Chapter 10

10.1 The Nature of Energy
 Energy: the ability to do work or
produce heat
 Potential energy (store energy):
energy due to position or
 Kinetic energy (motion energy):
energy due to motion of the object
and depends on the mass of the
object and its velocity
KE = ½ (mv2)
 Law of conservation of energy:
that energy can be converted from
one from to another but can be
neither created or destroyed.
Energy of the universe is constant
The nature of energy
 Work: force acting over a
 W = F/d
 State function: property of
the system that changes
independently of its pathway
 Which of the following are state
functions, and which are not
 The temperature of an ice cube
 The volume of an aerosol can
 The amount of time required
for a 10 mi bike ride
10.2 Temperature and Heat
 Temperature: is a measure of the random motions of the
components of a substance
 E.g H2O molecules move rapidly in hot water than in cold
 Heat: a flow of energy due to a temperature difference
 Tfinal = average temp from mixing (hot & cold temp)
10.3 Exothermic and Endothermic
System – everything
we focus on in
Surroundings –
everything other the
exothermic (energy
flows out of system to
surrounding (via heat)
endothermic ( energy
flows into system from
surrounding (via heat)
 Identify whether these process are exothermic or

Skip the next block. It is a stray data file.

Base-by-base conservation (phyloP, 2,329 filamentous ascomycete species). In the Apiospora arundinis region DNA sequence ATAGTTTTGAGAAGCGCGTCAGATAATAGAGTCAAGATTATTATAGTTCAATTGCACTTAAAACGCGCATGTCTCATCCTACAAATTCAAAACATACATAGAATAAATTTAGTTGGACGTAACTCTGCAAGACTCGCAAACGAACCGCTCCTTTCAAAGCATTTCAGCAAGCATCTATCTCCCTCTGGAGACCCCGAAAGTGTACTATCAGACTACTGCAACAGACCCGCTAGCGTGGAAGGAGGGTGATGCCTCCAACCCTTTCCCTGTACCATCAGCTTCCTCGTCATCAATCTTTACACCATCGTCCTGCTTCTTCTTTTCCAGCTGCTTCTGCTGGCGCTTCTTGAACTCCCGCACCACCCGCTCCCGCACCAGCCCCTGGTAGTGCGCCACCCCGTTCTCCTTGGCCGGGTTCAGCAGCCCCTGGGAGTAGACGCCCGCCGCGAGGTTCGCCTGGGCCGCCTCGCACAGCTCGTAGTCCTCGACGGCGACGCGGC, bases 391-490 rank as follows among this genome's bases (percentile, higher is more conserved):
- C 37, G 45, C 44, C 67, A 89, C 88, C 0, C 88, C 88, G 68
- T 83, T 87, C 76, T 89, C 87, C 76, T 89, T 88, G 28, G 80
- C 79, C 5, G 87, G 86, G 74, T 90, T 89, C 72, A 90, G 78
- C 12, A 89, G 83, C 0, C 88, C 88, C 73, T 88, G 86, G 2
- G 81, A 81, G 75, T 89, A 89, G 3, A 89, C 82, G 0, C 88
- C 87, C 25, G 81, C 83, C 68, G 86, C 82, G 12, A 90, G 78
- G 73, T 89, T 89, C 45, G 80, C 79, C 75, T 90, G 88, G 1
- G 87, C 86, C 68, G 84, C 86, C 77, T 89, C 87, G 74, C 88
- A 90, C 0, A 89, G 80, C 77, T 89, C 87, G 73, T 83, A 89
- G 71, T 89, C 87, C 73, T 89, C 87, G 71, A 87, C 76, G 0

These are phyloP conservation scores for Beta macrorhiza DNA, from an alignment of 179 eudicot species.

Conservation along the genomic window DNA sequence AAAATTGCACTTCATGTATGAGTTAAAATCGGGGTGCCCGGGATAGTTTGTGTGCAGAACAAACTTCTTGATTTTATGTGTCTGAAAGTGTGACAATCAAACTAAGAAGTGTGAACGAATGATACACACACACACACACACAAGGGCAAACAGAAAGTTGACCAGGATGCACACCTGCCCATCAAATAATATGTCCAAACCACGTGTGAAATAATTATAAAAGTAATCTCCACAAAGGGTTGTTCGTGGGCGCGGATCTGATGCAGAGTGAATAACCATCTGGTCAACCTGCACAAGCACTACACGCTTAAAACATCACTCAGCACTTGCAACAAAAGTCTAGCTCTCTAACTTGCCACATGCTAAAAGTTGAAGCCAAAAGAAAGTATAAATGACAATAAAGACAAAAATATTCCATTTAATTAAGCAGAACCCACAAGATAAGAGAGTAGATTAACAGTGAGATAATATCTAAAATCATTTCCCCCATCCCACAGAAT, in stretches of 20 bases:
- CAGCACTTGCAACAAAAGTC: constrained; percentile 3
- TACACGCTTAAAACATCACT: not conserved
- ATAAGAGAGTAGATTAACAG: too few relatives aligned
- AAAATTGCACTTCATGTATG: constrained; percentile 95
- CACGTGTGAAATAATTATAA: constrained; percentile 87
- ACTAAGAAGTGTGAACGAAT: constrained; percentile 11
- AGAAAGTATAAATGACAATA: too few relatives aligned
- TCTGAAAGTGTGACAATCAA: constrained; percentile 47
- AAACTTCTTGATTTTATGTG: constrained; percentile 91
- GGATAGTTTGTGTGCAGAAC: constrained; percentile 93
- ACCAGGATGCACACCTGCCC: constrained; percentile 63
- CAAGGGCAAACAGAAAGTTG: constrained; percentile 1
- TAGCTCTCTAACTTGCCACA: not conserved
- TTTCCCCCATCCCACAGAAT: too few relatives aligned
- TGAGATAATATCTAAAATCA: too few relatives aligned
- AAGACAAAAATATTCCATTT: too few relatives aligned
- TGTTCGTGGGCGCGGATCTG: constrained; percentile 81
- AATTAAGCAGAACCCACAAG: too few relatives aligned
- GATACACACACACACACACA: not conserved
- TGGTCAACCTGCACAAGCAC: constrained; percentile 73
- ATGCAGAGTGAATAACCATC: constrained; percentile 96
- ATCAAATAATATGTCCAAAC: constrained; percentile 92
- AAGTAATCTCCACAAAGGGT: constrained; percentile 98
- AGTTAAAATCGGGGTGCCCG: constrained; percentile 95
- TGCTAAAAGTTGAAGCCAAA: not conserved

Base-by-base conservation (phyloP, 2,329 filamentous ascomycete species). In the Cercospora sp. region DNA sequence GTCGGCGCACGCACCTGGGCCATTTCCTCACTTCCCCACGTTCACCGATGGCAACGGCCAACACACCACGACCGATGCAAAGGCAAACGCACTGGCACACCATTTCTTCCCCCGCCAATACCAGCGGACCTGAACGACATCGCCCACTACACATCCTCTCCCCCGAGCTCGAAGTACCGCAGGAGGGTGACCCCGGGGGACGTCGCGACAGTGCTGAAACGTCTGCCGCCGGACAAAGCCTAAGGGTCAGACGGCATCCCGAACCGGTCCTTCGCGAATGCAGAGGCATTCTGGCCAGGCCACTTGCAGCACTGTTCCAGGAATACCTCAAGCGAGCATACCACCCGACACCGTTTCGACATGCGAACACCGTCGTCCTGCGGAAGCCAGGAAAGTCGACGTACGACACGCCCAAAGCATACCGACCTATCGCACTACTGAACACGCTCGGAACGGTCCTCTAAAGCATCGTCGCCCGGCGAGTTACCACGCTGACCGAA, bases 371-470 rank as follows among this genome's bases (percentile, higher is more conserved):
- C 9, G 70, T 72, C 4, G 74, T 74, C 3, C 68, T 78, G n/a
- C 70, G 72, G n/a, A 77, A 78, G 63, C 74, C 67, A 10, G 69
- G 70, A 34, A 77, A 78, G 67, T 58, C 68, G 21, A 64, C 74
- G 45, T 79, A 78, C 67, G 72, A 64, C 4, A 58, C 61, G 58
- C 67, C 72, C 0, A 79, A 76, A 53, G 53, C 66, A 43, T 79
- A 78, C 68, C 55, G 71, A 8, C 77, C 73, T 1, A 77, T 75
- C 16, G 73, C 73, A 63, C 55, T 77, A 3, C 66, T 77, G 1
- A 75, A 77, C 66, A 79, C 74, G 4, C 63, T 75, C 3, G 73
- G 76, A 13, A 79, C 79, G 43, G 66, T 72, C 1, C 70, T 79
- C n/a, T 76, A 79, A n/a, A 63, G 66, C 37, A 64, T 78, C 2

 Your hand gets cold when you touch ice
 The ice melts when you touch it
 Propane is burning in a propane torch
 Two chemicals mixing in a beaker give off heat
10.4 Thermodynamics
 Is the study of energy.
 First law of thermodynamics: the energy of the universe is
 Internal energy – energy of the system
 ∆E = q x w
 ∆ => change in the function
 q => represents heat
 W => represents work
10.5 Measuring Energy changes
 calorie: the amount of energy (heat) required to raise the
temperature of one gram of water by 1oC
 1Calorie = 1000 calories
 Joule (J) – SI unit
 1 calories = 4.184 joules
Converting Calories to Joules
 Express 60.1 cal of energy in units of joules
 How many calories of energy corresponds to 28.4 J?
Specific heat
 The amount of energy
required to change the
temperature of one gram
of a substance by 1oC
 Denoted as s
 Heat required = specific
heat x mass x change in
 q = s m ∆T
Calculating Energy Requirements
 Determine the amount of energy (heat) in joules required to raise
the temperature of 7.40 g water from 29.0oC to 46.0oC
 A 5.63 g sample of solid gold is heated from 21oC to 32oC. How
much energy in Joules and calories is required?
 A sample of gold requires 3.1 J of energy to change its
temperature from 19oC to 27oC. What is the mass of this sample
of gold
 A 55.0 g aluminum block initially at 27.5oC absorbs 725 J of
heat. What is the final temperature?
10.6 Enthalpy
 Heat of reaction (∆H) = the amount of heat that being
absorbed or release by a given reaction
 ∆Hp = heat
 When 1 mol of methane (CH4) is burned at constant
pressure, 890 kJ of energy is released at heat. Calculate
∆H for a process in which a 5.8 g sample of methane
is burned at constant pressure
 The reaction that occurs in the heat packs used to treat
sports injuries is
4Fe(s) + 3 O2(g)  2Fe2O3(s) ∆H= -1652 kJ
How much heat is released when 1.00 g of Fe(s) is
reacted with excess O2(g)
 Entropy (S) – measure of
disorder or randomness
 Randomness increase -> S increases
 Sgas> Sion >Smolecule>Ssolid
 Ssolid = 0
 E.gH2O(s)  H2O (l)
H2O (l)  H2O (g)
H2O (g)  H2O (l)
 2nd law of thermodynamic: the
entropy of the universe is always